The viola da gamba’s persistence in late-18th-century England owed something to the aristocracy. It appears that Lady Lavinia Spencer (1762-1831) was the gamba-playing dedicatee of this CD’s Giordani sonatas, and yes, she is a direct ancestor of the late Princess Diana Spencer and sons William and Harry! From a musical standpoint gamba players could by then hold an equal role in sonatas for violin, viola da gamba and fortepiano, such as the Three Sonatas, Op. 30 (published c.1782) by Naples-born, later Ireland-based, Tommasso Giordani (c.1738-1806). The textures Giordani achieves through familiarity with the gamba’s high register liberated the instrument from bass-playing, allowing imitation and echoing between instruments and octave doubling of melody in the violin and gamba, for example in the opening movement of Sonata No.2 in D Major. I find this to be the best of the sonatas, with a particularly fine slow movement; Giordani was a natural melodist whose use of contrasting minor keys and quiet fortepiano solos is notable. His active gamba part in the finale illustrates the instrument’s development towards virtuosity.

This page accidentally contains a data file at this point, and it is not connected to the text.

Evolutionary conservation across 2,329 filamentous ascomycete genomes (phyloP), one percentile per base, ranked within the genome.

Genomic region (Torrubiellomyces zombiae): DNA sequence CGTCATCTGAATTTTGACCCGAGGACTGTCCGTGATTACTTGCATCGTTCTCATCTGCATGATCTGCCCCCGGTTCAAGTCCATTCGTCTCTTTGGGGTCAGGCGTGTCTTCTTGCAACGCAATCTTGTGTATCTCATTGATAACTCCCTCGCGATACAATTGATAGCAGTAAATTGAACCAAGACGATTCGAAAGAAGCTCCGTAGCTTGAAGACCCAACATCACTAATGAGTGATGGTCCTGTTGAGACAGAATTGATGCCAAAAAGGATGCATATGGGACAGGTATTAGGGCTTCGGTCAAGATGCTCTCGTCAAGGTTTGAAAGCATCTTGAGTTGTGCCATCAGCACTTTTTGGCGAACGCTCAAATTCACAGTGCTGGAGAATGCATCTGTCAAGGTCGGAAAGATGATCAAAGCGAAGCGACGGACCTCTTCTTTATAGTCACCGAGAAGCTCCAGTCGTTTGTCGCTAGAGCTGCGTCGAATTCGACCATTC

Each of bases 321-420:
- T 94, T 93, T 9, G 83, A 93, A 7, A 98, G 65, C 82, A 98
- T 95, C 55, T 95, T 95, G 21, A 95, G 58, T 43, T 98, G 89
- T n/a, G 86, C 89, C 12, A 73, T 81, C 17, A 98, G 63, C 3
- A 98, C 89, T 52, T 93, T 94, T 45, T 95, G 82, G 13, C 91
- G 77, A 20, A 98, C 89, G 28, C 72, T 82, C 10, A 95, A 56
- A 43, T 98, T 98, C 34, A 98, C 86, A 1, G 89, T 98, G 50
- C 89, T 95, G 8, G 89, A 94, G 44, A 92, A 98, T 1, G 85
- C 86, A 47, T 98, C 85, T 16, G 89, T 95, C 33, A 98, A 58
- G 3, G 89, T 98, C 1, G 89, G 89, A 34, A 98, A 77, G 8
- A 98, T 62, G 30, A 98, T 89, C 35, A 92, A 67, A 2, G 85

The Canadian Luchkow-Stadlen-Jarvis Trio is convincing, with clean solo and ensemble playing free of affectation, with attractive tone and balance, and expressive inflections in the slow movements. And although the Sonata in C Major, Op.1, No.1 by Czech composer Antonin Kammell (1730-1785) that ends this disc has other requirements – ornamentation, accentuation and hairpin crescendos – they meet those demands equally well.